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Section II–Playing It Safe - General Safety Guidelines

HealthyLife® Students' Self-Care Guide

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 Section II–Playing It Safe

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General Safety Guidelines

Learn your school’s safety guidelines and
follow them. Read your school’s safety handbook. Memorize the telephone
number(s) for emergency help, such as 9-1-1. If possible, carry a cell
phone with you at all times. Pre-program emergency telephone numbers in
the phone to be able to call them quickly.
Drink responsibly, if at all. Don’t use
drugs. Be careful around other persons who drink heavily and/or use
drugs, too.
Always wear a seatbelt in a motor vehicle.
Wear a helmet when riding on a motorcycle, bike, or when rollerblading.
Don’t ride with a driver who has been drinking or doing drugs. Designate
a sober driver.
To Avoid Being Robbed:
  • When you go out, go with a friend or a group of people, especially
    at night and to unfamiliar places.
  • Use ATM machines in well-lit areas, preferably while a friend is
    with you.
  • Keep your doors and windows locked, especially when you are alone.
  • Lock your bike with a U-shaped lock that is hard for someone to
  • Hold your backpack, purse, etc., securely so someone can’t grab it
    from you. Don’t leave these and other personal items, such as your
    laptop computer, unattended.
  • Have your car, house, or room keys in your hand, ready to unlock
    your doors.
  • Don’t let repair persons and maintenance staff in your dorm room or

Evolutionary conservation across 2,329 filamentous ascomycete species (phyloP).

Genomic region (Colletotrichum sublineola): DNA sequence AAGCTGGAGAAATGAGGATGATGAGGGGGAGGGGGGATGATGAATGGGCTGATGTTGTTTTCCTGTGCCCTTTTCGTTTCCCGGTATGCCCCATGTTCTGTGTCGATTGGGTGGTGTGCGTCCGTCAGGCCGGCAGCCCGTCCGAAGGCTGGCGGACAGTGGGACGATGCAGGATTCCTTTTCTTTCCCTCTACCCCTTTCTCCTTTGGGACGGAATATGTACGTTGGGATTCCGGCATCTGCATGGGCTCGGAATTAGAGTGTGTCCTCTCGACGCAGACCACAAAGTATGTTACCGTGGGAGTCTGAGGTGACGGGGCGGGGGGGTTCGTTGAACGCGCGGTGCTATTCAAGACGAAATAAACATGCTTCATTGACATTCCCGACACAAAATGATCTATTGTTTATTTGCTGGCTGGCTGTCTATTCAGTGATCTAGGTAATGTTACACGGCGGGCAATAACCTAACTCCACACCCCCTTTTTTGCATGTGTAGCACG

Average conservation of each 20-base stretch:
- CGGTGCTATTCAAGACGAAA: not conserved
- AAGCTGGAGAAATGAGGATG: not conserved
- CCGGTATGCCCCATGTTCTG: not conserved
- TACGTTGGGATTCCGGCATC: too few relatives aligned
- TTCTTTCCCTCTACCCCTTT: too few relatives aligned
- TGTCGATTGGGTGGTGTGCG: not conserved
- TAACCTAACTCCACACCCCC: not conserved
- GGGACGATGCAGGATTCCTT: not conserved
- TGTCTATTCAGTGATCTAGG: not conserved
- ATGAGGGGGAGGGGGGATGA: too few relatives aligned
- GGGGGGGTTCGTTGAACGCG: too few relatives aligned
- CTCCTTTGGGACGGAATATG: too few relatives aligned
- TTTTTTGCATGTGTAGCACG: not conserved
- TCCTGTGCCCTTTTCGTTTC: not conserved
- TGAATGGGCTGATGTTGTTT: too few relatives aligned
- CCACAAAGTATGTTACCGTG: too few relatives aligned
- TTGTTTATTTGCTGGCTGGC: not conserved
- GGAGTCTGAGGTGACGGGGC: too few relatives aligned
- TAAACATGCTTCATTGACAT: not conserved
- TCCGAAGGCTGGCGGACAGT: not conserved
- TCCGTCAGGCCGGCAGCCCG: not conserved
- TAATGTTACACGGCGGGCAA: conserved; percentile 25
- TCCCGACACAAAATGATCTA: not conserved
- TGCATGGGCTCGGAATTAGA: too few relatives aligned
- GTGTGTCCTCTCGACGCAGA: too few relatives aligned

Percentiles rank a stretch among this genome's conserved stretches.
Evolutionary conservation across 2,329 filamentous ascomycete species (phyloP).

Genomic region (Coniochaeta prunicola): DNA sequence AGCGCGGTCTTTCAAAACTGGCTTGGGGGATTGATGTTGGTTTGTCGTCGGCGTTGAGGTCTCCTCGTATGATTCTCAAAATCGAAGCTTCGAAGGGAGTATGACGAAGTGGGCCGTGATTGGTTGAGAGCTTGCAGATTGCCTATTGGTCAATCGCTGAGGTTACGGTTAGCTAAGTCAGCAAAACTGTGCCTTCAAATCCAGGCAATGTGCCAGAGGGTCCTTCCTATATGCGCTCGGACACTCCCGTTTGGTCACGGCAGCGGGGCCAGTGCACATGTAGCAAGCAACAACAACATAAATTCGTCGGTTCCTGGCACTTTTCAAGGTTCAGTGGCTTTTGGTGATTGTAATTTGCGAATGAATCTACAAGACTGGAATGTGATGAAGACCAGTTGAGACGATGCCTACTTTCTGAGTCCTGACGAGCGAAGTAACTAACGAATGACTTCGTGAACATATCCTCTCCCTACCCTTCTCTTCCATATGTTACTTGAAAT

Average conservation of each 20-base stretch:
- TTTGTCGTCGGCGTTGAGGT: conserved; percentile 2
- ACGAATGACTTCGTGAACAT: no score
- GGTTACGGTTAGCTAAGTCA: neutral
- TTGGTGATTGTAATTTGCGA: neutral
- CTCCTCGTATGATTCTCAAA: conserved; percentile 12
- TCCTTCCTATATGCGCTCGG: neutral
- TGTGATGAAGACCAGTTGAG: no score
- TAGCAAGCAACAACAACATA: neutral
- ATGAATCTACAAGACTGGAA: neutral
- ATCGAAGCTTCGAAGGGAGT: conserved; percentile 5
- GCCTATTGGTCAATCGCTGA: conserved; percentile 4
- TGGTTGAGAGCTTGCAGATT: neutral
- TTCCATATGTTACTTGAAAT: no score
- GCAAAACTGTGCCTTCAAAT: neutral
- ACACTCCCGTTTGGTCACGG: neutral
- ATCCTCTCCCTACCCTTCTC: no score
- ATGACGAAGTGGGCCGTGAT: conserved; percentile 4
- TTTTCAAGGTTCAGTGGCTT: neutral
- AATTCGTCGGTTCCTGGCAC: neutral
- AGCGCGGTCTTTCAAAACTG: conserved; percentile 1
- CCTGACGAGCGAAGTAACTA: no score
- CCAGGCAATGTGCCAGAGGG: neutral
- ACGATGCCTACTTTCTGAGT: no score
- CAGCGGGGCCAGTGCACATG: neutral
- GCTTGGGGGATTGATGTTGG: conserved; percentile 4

house without proper identification and authorization.
To Avoid Fires:
  • Don’t smoke in bed or when you are very tired. Better yet, don’t
    smoke at all!
  • Follow fire safety precautions when cooking in your dorm room or
  • Follow your school’s policy on candle use.
  • Keep a working fire extinguisher in your dorm room or house.
Report suspicious behaviors and activities
to your school’s security or the police.
Take a class, etc. to learn how to avoid
sexual assault.
To Manage Conflict Without Violence:
  •  Be assertive, not aggressive when you communicate.
  •  Learn to deal with frustration, disappointment, rejection,
    ridicule, jealousy, and anger.
  •  Accept differences in others, including sexual preferences, ethnic
    and religious backgrounds, etc. You do not need to change your
    convictions, but don’t expect other persons to change theirs either.
  • Be an active listener. Pay attention to what the other person is
    saying and try to understand his or her point of view or simply accept
    it as an opinion.
  • Take a class or seminar in conflict resolution to gain skills in
    managing conflict.
  • When you can’t resolve a conflict on your own, get help.

For Information, Contact:

Your school’s Student Health Service, Student Counseling or Mental Health
Service, Office of Student Conflict Resolution, Office of the Ombudsman, or
Student Affairs

The National Crime Prevention Council’s Online Resource Center  •

For Sexual Assault/Hate Crimes/Other Crimes

The National Center for Victims of Crime
800.FYI.CALL (394.2255)  •

National Domestic Violence Hotline
800.799.SAFE (799.7233)  •

6th edition. American Institute for Preventive Medicine
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December 08, 2005